Statistical analyses showed a significant diminishing of white blood count (WBC) one after fenugreek intake (05.68±0.79, .103/µl), when compared to baseline (06.13±0.82 .103/µl) and 16 min after the subsequent metformin administration (06.21±1.09 .103/µl) (p = 0.035 and 0.031, respectively).Similarly, TG level (00.86±0.38 g/l)showed a substantial decrease after fenugreek consumption in comparison to baseline (00.91±0.44 g/l), but it significantly augmented following drugs administration (00.91±0.42 g/l; p = 0.013). A noteworthy non-significant hissing of the phosphatase alkaline activity was observed following the drugs oral intake (59.86 ± 30.08 UI), in comparison to the preceding situation (at baseline (27.67 ± 18.30 UI) and one hour postprandial of fenugreek (29.14 ± 30.26 UI)). The remaining evaluated hematological and biochemical parameters did not present any relevant changes (Table 2).
T2-DM is a multi-factorial common disease that requires various strategies for its management. While effective in lowering blood glucose concentration, some conventional oral medications could aggravate the patient’s resistance to glucose [8,10]. Thus, the disease’s morbidity might be elevated, particularly when it associated to other pathological conditions such as hypertension that complicates the therapy and adds further health risks . Recently, dietetic and lifestyle interventions, and alternative medicine are sought as inevitable to control diabetes, and eventually hypertension and obesity [2,21,22].
used Metformin alone or in association with Glimepiride, Glibenclamide, or Stigliptine as oral antidiabetics to manage T2-DM. The Metformin modus opeardi involves the reduction of appetite and glucose intestinal absorption. It also inhibits hepatic gluconeogenesis, and enhances the glucose uptake by peripheral tissues via stimulating their sensitivity to insulin . Other therapeutics did exert either a secretagogue effect on insulin or inhibit the dipeptidylpeptidase-5 (DPP-4) enzyme. When used for long durations, these drugs are suspected to augment the risk for developing micro and macro- vascular complications and cardiovascular diseases; and to increase diabetes’ morbidity and mortality [4,24-26]. In the recent work, we found that fenugreek seeds consumption lowered both arterial blood pressure and the overnight glucose levels, in addition to the stimulation of insulin release, in T2-DM patients. Promoting blood glucose reduction and hypertension were observed when patients received fenugreek before the conventional treatment. The anti-hyperglycemic mechanism of fenugreek is thought to be bypassed through (i) the inhibition of enzymes involved in glucose genesis like α- amylase inhibition , and stimulation of phospho-fructokinase in intestine mucosa , (ii) a secretagogue effect on insulin , its receptors transduction signals stimulation, and amelioration of insulin- resistance , (iii)an hepato-pancreatic protective activity, and (iv) appetite reduction. The potential of fenugreek to reduce arterial blood pressure, as found by Talpur  in an experimental animal, might be attributed to its inhibition of the adrenergic-angiotensinergic contractility of the vascular bed [18,31,32]. In effect there is substantial evidence that Fenugreek inhibits the angiotensin- converting enzyme activity [33,34]. Ghule  found that trigonelline, a chemical constituent isolated from fenugreek could ameliorate the diabetic hypertensive nephropathy through a protective mechanism involving its anti-oxidative activity . Across the literature there was a remaining debate about the importance of oral anti-diabetic pharmaceutics in the development of hypertension. Some authors found that long treatment by glibenclamide and sitagliptin results in blood pressure decrease . Others mentioned an opposite effect on BP , but still beneficial in controlling hyperglycemia which could be reduced to above 20 % . Herein, the fenugreek alone induced about 10 % reduction of the blood pressure, that sustained the anti-hypertensive effect of the conventional treatment. The extent of the therapeutic virtue of this plant encompasses the prevention against hepatic enzymes perturbations that are induced by chronic treatment with anti-diabetic drugs , the amelioration of metformin’s treatment of hyperglycemia , and participates in limiting the outside effects of sitagliptine and glibenclamide through its anti-inflammatory activity . Our findings support the approach of fenugreek supplementation to manage both diabetes and hypertension [42-45].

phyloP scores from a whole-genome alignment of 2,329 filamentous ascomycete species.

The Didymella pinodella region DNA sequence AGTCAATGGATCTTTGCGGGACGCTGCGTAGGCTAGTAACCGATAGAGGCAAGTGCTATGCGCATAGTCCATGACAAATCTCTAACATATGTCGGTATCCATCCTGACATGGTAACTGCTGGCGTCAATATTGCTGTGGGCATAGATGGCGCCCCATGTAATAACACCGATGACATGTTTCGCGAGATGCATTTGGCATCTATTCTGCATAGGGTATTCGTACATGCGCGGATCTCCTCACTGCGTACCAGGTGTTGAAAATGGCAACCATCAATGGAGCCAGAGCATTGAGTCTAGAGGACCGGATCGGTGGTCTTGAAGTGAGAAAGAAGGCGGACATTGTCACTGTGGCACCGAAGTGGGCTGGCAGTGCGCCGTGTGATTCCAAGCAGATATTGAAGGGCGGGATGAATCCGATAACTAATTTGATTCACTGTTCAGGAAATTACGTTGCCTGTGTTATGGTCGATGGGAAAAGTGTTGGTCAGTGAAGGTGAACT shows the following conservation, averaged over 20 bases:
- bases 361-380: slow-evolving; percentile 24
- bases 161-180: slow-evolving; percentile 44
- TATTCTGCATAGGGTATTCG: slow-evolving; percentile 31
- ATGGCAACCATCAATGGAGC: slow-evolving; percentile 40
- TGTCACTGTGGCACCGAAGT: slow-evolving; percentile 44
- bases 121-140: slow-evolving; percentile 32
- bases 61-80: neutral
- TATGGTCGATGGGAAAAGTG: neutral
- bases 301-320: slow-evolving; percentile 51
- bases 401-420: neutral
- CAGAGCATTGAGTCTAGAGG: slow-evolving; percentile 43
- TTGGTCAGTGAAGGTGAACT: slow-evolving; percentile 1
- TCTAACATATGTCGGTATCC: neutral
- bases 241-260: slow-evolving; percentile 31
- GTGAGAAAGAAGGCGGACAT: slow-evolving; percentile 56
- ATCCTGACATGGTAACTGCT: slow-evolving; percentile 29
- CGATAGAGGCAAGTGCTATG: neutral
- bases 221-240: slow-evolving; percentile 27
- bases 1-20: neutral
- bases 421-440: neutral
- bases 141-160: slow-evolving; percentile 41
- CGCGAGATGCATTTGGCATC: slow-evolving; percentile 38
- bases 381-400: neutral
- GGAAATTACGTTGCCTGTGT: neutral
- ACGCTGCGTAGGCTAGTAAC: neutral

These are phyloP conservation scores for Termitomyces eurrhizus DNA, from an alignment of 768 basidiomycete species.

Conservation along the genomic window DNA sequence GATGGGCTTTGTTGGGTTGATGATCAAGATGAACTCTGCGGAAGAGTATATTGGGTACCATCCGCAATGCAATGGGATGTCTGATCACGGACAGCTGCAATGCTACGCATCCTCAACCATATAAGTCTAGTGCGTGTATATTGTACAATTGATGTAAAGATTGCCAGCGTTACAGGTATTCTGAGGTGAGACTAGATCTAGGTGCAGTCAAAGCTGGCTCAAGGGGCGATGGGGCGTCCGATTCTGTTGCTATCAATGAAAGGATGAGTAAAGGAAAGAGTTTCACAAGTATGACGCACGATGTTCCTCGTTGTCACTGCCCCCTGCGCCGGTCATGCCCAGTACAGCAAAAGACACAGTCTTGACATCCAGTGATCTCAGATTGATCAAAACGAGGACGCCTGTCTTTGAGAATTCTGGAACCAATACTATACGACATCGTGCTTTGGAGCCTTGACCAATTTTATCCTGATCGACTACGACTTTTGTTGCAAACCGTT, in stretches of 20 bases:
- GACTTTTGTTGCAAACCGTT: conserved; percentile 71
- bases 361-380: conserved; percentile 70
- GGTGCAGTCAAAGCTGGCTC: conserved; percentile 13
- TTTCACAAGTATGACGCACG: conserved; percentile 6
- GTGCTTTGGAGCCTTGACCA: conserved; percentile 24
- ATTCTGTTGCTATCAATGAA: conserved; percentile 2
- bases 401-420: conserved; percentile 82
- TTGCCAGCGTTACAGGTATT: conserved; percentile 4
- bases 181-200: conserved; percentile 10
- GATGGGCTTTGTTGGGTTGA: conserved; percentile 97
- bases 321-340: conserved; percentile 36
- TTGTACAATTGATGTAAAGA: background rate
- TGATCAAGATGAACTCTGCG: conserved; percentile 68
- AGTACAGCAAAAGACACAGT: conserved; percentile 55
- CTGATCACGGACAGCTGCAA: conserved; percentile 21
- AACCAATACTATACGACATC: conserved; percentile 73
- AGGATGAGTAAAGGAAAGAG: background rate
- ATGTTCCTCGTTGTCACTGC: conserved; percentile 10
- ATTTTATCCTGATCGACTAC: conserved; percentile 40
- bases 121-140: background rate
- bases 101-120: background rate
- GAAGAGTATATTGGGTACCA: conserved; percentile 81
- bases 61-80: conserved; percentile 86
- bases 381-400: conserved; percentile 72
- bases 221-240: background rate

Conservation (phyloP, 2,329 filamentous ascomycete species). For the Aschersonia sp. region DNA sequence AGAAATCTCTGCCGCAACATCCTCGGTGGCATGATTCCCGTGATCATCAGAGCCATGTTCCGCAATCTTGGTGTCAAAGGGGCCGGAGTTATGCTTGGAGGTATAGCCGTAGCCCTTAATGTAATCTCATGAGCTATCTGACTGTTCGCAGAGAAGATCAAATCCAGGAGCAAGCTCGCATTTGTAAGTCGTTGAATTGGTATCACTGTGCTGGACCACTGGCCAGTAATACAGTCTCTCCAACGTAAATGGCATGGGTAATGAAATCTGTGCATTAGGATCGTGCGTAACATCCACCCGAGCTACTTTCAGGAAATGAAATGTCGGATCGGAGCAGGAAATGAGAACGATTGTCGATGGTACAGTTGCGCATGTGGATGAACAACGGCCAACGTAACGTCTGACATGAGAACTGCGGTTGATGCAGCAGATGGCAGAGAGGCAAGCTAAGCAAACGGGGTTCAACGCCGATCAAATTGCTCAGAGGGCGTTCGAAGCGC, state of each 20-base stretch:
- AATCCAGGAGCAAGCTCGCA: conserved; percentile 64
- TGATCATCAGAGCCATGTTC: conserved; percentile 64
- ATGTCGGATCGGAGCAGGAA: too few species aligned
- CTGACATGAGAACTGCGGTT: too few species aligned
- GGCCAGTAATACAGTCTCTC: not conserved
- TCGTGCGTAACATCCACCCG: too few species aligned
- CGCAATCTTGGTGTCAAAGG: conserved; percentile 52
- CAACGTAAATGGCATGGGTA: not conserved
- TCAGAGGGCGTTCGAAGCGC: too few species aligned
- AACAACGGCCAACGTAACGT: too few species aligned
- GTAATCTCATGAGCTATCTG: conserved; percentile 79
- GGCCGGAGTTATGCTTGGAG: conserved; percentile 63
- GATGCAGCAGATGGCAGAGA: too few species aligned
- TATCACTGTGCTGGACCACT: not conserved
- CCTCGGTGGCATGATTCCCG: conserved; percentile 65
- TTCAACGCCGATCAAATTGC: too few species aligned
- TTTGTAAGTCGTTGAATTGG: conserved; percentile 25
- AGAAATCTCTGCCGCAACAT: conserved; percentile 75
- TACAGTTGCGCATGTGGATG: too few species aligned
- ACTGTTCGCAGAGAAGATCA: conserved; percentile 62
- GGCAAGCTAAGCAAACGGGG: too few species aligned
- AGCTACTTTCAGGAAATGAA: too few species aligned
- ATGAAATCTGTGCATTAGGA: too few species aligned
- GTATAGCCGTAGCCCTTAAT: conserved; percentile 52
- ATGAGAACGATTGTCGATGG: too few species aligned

Fenugreek has been used since long time as diet component and traditional therapy against many pathologies. It is “a generally recognized safe natural product”. In the recent paper we support its importance to treat type 2 diabetes mellitus associated to hypertension. A dietetic supplement of small quantities of fenugreek might improve both diabetes and hypertensive status, and improves the oral anti-diabetic therapy. It is thought as good alternate/supplement to manage such cases of the disease. Further researches are envisaged to understand T. foenumgraecum active components and their mechanism of action to manage both diabetes and hypertension.